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Aspirin is the oldest and most common of a family of non-steroidal anti-inflammatory drugs (NSAID), which also includes Motrin, Anaprox, Lodine, Meclomin, Nalfon, Naprosin, Ponstel, Relafen, Toradol, Tolectin, Indocin, Advil, ibuprofen, etc. It was invented a century ago to fight arthritis, and is proven every few years to combat yet another disease. All the NSAIDs fight pain and inflammation, but aspirin alone also helps cure or prevent arthritis, heart attacks, deaths from heart attack if taken quickly, other cardiovascular diseases and symptoms, brain attacks (stroke), breast and colon and prostate cancer, and maybe pancreatic cancer and Alzheimer's. It's dirt cheap (anything over a penny is a waste of money), and in rational doses is safe for most people. In every sense, it qualifies as a miracle drug. While NSAIDs kill 5-10,000 U.S. citizens annually, the proper use of aspirin alone could save 10,000 other lives and relieve much suffering in millions.
Let's examine both sides of the aspirin dilemma.
Bayer claimed in the 1920s that aspirin would not affect the heart. Fortunately, that was untrue. Aspirin has a dramatic, beneficial effect on the entire cardiovascular system. Of all the NSAIDs, only aspirin helps blood platelets slide over each other, helping to prevent blood clots, which block blood and oxygen flow to the heart (heart attacks) and the brain (brain attacks, aka stroke). It combats heart attacks better than some drug therapies costing thousands of dollars. No other pain reliever or fever-reducing drug has demonstrated aspirin's beneficial impact on cardiovascular health, probably because they have no effect on platelets. That anticoagulant effect is so pronounced we should stop taking it a week before surgery or our next bicycle tumble.
Given those benefits, should we all eat it like popcorn? Certainly not:
Aspirin increases the risk of excessive bleeding, probably including one kind of stroke.
Many large, sound studies established that long-term aspirin therapy, even lower-dosage or modified-release versions such as enteric-coated baby aspirin, even when taken with meals, is associated with a gastrointestinal (GI) hemorrhage risk in about one percent of patients treated for 28 months, up to three percent in patients over 60. It can irritate the stomach lining and cause heartburn, pain, nausea, vomiting, ultimately internal bleeding, ulcers, and holes in the stomach or intestines. 76,000 Americans are hospitalized annually with GI bleeding from NSAID use, and about 10% of them die from it. Both duration and dose affect GI impact, the former more so.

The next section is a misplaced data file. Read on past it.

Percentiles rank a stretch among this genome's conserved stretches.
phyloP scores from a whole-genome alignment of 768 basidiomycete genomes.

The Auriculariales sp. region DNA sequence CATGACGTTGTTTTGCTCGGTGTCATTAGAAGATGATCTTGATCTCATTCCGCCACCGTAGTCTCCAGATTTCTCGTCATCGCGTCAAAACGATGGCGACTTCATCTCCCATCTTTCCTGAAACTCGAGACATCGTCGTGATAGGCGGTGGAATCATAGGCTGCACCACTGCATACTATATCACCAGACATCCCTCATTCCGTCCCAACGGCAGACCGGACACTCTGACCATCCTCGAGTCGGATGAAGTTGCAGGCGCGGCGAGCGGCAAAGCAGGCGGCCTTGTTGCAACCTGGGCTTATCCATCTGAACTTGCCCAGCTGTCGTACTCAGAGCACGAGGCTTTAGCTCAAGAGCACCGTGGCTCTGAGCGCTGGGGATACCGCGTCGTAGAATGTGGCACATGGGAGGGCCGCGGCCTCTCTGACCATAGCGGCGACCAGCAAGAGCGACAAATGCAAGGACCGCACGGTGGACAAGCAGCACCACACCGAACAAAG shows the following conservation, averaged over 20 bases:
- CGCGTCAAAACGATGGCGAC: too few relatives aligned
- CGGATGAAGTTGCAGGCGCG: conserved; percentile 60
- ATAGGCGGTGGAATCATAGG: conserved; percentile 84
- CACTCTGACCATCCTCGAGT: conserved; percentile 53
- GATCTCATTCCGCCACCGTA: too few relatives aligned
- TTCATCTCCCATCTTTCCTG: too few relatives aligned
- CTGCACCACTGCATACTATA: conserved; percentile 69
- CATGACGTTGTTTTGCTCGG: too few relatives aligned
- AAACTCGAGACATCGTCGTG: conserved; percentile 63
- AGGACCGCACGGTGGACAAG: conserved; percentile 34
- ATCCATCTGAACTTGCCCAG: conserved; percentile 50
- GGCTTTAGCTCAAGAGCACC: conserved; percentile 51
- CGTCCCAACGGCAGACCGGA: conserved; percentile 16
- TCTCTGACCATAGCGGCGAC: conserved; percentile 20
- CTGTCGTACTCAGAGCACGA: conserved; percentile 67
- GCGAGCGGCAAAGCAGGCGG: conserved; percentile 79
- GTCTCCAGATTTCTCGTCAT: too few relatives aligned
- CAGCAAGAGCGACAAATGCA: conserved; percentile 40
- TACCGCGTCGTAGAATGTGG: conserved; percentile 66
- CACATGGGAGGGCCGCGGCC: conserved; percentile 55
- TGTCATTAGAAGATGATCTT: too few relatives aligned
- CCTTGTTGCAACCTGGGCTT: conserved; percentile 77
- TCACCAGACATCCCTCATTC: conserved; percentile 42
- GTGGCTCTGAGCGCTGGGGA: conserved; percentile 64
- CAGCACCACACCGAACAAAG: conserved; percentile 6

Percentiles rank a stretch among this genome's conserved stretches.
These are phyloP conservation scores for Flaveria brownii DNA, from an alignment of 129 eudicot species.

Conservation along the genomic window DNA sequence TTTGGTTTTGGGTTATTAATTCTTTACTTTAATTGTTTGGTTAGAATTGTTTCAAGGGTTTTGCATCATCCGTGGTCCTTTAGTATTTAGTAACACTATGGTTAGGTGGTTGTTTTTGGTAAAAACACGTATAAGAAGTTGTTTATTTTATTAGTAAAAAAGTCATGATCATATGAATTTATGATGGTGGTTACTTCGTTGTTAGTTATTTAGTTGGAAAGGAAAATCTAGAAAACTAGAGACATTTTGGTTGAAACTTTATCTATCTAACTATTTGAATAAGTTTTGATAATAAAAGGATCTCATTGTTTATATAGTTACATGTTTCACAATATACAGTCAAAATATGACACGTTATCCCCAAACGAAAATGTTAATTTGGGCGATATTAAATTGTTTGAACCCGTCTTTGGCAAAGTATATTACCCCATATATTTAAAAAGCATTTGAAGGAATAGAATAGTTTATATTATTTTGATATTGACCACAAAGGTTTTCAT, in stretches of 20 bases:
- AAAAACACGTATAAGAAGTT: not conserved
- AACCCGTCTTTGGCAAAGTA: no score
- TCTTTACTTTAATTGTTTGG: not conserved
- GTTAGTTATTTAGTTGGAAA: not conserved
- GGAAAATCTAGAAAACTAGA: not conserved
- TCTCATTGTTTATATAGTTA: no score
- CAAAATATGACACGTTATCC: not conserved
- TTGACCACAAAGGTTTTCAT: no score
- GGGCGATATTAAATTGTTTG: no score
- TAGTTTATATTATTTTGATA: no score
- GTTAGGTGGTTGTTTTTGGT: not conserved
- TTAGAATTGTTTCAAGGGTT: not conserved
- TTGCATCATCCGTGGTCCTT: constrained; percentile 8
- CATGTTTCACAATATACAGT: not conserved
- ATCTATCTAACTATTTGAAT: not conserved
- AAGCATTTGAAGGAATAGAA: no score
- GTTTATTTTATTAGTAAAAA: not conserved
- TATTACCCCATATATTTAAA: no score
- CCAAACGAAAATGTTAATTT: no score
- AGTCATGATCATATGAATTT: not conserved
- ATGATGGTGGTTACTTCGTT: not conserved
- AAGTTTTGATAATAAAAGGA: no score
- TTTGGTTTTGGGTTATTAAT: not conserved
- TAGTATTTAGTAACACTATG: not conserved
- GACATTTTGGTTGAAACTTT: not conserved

Way before GI bleeding, the risks of esophageal stricture and subsequent necessity for dilation (ever swallow a baseball bat?) are very real.
People who drink three or more alcoholic beverages a day are at increased risk of liver damage and stomach bleeding from most over-the-counter pain-killing drugs, including aspirin and Tylenol/acetaminophen.
High doses of aspirin may cause temporary and usually reversible ringing in the ears and hearing loss.
Two of every thousand people are allergic to aspirin, and may get swelling or asthma from it.
It can cause a rare and serious brain and liver disorder called Reye's syndrome in children and teenagers.
NSAIDs, including aspirin, can produce a number of temporary or permanent adverse effects on the kidneys and liver, especially with pre-existing liver disease, juvenile arthritis, or rheumatic fever.
NSAIDs may also exacerbate hypertension or interfere with the effectiveness of blood pressure medications.
Topical NSAIDs, which are rubbed on the skin to provide joint pain relief, produce little therapeutic benefit beyond placebo effect, yet have led to some increased risk of GI bleeding and kidney impairment.
The long-term, heavy use of pain killers, especially those with caffeine or codeine, can exert direct toxic effects on kidney cells in people with kidney problems.
Oh, there's more ... much more ... on both sides of the argument.